Thursday, March 26, 2015

I'm An Idiot

...but that's no secret. 

I'm talking about a very specific shortcoming, however, and that is that I somehow come into possession of amazing crap that I promptly lose.  Things that are pretty cool to begin with, and then within 10 years become ridiculously valuable.  Things I've loved and lost, and will never stop kicking myself over include:

Joan Jett Barbie
This was a 30th birthday gift from my now ex-girlfriend's older sister.  I'd like to pretend that this was a token of her acceptance of our relationship (it wasn't) or a subtle nod to her own deeply closeted homosexuality (How're your shoes doing in there Champ?), but it was neither.  Turned out she had no idea what I'd like, and her sister helpfully pointed this amazeballs toy out to her.

About a month later, my girlfriend and I had a major falling out and temporarily broke up.  In a fit of vindictive assholery, she chucked Joan Jett out with the garbage.  I'm actually a little (a lot) sadder about the fact that she felt some foolish need to toss my An Amphigorey by Edward Gorey out as well, or at least I was until I saw how much Joan is going for on eBay.

Image courtesy of Girl Meets Tennessee

Friday The 13th Pumpkin
Back in the roarin' 80's, my mom owned a video store.  She got a lot of promotional crap whenever new releases hit the shelves, but didn't display all of it.  She'd had some grand idea of suspending our Friday The 13th pumpkin from the ceiling, but for whatever reason couldn't make that dream a reality.  So I inherited it.  We'd had a compressed air pump from our giant inflatable dinosaurs, so I blew that sucker up and played giant beach volleyball in my livingroom.  I kept it in my bedroom, to look at and devise weird games involving it.  I probably named it.  I have no idea what happened to it, but it was either cat related or my mom got tired of my shit (there'd be an outright ban on all horror related things during high school).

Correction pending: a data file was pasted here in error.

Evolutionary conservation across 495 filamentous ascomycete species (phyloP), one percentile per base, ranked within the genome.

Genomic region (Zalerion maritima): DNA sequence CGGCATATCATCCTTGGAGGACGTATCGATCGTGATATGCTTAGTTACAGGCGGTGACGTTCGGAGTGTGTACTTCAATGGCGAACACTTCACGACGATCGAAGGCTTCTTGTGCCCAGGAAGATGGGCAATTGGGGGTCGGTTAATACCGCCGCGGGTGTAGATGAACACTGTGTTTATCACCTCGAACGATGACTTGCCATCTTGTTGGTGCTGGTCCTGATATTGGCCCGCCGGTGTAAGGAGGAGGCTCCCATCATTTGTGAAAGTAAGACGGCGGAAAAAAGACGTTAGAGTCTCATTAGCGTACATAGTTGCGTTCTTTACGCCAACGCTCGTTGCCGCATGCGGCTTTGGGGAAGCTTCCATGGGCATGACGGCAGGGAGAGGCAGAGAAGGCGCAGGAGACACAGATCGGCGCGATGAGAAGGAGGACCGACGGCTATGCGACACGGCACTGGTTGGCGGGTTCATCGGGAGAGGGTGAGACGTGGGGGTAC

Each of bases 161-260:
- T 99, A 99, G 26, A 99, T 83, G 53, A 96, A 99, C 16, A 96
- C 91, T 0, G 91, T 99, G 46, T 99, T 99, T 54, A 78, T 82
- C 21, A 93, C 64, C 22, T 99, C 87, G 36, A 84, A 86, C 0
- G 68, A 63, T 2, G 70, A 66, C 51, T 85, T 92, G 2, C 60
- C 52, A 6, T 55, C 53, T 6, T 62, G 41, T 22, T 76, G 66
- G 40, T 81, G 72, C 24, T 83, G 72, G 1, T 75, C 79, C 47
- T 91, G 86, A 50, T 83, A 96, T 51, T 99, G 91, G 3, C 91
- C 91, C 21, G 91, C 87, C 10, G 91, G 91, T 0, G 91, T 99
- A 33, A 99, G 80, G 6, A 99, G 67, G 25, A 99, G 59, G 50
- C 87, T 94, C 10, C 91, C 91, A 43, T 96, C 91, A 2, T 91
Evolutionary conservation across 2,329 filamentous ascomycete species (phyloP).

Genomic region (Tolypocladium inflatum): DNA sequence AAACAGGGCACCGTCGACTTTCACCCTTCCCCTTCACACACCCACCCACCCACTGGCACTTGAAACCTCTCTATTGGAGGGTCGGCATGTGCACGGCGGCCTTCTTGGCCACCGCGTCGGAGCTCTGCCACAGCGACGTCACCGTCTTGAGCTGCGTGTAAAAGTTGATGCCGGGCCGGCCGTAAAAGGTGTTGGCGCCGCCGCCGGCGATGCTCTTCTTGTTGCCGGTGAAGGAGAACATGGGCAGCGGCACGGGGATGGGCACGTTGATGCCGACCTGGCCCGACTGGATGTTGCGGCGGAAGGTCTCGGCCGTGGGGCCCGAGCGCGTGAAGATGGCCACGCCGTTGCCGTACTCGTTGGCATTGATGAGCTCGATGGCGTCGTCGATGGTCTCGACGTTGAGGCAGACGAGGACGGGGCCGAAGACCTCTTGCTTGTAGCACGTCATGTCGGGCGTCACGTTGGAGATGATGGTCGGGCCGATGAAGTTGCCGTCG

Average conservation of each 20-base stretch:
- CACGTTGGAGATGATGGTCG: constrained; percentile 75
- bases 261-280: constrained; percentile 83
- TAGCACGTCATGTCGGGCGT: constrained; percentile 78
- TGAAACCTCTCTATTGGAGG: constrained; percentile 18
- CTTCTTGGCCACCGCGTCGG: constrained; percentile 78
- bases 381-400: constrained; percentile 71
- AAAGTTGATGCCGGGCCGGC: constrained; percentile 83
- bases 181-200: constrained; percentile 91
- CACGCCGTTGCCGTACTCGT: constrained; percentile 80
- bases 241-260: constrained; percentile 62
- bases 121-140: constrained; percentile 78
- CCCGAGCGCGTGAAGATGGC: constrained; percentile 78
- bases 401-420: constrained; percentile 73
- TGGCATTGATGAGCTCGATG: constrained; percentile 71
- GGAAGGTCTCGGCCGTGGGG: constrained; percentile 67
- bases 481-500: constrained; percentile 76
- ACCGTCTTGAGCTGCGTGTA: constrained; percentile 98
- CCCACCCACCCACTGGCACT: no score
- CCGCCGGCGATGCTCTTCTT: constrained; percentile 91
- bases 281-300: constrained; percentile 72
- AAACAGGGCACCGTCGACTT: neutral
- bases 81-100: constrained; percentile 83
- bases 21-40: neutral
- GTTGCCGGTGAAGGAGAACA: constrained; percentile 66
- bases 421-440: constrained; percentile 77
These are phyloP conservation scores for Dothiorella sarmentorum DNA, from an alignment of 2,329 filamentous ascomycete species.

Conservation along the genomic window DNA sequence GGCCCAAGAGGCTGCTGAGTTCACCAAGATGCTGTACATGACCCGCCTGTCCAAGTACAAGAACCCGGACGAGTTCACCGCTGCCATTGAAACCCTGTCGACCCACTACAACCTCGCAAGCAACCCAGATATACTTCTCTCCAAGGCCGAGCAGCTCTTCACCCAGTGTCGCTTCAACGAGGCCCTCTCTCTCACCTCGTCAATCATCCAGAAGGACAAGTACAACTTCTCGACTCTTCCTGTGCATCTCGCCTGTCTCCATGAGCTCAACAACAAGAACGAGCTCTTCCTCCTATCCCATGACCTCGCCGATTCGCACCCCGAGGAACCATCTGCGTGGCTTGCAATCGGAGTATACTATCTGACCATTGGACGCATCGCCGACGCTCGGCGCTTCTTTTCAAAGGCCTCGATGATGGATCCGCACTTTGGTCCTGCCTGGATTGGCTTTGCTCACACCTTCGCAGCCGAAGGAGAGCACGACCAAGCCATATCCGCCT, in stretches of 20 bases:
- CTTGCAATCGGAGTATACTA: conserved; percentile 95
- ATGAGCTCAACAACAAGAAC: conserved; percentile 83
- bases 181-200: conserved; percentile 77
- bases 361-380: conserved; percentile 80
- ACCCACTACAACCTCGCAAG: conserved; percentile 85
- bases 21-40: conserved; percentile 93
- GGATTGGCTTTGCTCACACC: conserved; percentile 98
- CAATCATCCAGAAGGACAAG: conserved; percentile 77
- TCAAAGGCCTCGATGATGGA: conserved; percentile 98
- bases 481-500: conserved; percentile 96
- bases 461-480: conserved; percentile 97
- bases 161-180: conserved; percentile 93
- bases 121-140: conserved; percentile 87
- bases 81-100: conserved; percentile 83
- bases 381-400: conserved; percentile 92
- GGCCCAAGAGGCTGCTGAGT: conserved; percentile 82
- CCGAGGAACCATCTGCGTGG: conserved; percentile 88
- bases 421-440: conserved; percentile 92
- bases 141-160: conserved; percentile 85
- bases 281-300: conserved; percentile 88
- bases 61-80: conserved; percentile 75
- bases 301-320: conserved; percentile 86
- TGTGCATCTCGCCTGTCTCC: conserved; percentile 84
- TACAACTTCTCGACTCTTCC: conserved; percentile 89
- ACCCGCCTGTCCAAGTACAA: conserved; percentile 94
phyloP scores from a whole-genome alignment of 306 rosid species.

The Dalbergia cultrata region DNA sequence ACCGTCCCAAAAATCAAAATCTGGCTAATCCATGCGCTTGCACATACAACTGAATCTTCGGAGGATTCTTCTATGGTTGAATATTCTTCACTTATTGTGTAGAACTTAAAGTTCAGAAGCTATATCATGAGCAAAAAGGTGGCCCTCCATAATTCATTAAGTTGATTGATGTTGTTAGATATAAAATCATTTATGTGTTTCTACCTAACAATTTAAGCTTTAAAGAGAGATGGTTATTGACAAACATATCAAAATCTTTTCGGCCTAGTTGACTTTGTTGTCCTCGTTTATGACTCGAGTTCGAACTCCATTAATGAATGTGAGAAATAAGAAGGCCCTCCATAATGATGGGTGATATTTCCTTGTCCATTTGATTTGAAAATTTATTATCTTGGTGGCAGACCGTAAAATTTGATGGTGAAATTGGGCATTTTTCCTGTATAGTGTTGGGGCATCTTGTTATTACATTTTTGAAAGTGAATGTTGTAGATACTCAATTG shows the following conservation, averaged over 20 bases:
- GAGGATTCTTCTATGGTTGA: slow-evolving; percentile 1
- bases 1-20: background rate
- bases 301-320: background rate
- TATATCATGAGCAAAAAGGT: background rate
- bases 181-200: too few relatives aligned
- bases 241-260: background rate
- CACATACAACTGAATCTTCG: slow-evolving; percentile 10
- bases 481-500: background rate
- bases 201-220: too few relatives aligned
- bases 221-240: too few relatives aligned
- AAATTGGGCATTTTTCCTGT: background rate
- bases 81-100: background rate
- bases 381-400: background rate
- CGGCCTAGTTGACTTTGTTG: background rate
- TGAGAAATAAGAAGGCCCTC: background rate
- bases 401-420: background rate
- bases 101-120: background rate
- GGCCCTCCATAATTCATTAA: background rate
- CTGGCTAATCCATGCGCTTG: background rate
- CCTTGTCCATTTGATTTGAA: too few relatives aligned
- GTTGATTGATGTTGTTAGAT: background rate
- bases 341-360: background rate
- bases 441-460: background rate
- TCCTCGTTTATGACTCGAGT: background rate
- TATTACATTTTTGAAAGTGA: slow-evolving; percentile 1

I haven't been able to find it on eBay, which leads me to believe that it's now worth a million bajillion dollars, and that no one who still has one is willing to part with theirs.  Fuckers.

A Nightmare On Elm Street 4: The Dream Master
Where do I even begin?  So, I'm not really going to get into the gory details, because there are a few detours in this story that lead straight into territories that I don't get too much into on here.  For reasons.  But, needless to say, at one point my stepfather found himself banished from the family home.  He did what he often did when he found himself in this predicament:  he ran off to California.  It was, in fact, during one of these stints from his first ex wife that he met my mom. 

He made his way back out to the Los Angeles area and found work as a night security guard at a local junk yard.